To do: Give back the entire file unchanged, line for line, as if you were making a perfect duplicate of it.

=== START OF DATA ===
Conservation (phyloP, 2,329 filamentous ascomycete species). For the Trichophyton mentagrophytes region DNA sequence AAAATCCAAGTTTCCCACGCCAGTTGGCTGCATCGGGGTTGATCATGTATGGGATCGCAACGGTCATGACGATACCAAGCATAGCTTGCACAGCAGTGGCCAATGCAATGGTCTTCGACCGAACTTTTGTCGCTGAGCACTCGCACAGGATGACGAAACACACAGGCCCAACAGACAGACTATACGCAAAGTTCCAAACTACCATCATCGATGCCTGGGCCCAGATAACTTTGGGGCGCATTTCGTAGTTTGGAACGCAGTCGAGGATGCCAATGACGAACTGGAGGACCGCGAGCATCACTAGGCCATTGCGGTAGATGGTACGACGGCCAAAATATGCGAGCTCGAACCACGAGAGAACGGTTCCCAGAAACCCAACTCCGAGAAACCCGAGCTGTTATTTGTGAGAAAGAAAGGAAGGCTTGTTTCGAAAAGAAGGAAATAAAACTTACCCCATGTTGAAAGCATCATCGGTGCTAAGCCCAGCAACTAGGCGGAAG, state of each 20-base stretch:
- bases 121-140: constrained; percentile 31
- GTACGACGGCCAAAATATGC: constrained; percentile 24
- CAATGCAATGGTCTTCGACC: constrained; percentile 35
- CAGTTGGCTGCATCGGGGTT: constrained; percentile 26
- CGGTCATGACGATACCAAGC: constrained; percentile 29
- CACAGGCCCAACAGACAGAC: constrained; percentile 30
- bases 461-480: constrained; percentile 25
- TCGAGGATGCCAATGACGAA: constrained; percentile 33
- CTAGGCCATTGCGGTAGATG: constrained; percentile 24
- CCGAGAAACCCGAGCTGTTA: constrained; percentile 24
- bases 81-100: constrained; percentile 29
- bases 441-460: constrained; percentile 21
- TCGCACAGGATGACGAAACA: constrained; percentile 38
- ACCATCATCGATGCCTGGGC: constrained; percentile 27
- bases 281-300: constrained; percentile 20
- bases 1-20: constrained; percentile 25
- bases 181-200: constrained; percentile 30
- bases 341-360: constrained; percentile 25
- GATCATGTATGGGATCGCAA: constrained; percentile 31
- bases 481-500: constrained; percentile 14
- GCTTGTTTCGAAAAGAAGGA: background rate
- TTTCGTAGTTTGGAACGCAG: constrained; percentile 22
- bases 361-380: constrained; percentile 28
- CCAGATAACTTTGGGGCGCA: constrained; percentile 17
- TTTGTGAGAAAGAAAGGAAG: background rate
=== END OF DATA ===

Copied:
Conservation (phyloP, 2,329 filamentous ascomycete species). For the Trichophyton mentagrophytes region DNA sequence AAAATCCAAGTTTCCCACGCCAGTTGGCTGCATCGGGGTTGATCATGTATGGGATCGCAACGGTCATGACGATACCAAGCATAGCTTGCACAGCAGTGGCCAATGCAATGGTCTTCGACCGAACTTTTGTCGCTGAGCACTCGCACAGGATGACGAAACACACAGGCCCAACAGACAGACTATACGCAAAGTTCCAAACTACCATCATCGATGCCTGGGCCCAGATAACTTTGGGGCGCATTTCGTAGTTTGGAACGCAGTCGAGGATGCCAATGACGAACTGGAGGACCGCGAGCATCACTAGGCCATTGCGGTAGATGGTACGACGGCCAAAATATGCGAGCTCGAACCACGAGAGAACGGTTCCCAGAAACCCAACTCCGAGAAACCCGAGCTGTTATTTGTGAGAAAGAAAGGAAGGCTTGTTTCGAAAAGAAGGAAATAAAACTTACCCCATGTTGAAAGCATCATCGGTGCTAAGCCCAGCAACTAGGCGGAAG, state of each 20-base stretch:
- bases 121-140: constrained; percentile 31
- GTACGACGGCCAAAATATGC: constrained; percentile 24
- CAATGCAATGGTCTTCGACC: constrained; percentile 35
- CAGTTGGCTGCATCGGGGTT: constrained; percentile 26
- CGGTCATGACGATACCAAGC: constrained; percentile 29
- CACAGGCCCAACAGACAGAC: constrained; percentile 30
- bases 461-480: constrained; percentile 25
- TCGAGGATGCCAATGACGAA: constrained; percentile 33
- CTAGGCCATTGCGGTAGATG: constrained; percentile 24
- CCGAGAAACCCGAGCTGTTA: constrained; percentile 24
- bases 81-100: constrained; percentile 29
- bases 441-460: constrained; percentile 21
- TCGCACAGGATGACGAAACA: constrained; percentile 38
- ACCATCATCGATGCCTGGGC: constrained; percentile 27
- bases 281-300: constrained; percentile 20
- bases 1-20: constrained; percentile 25
- bases 181-200: constrained; percentile 30
- bases 341-360: constrained; percentile 25
- GATCATGTATGGGATCGCAA: constrained; percentile 31
- bases 481-500: constrained; percentile 14
- GCTTGTTTCGAAAAGAAGGA: background rate
- TTTCGTAGTTTGGAACGCAG: constrained; percentile 22
- bases 361-380: constrained; percentile 28
- CCAGATAACTTTGGGGCGCA: constrained; percentile 17
- TTTGTGAGAAAGAAAGGAAG: background rate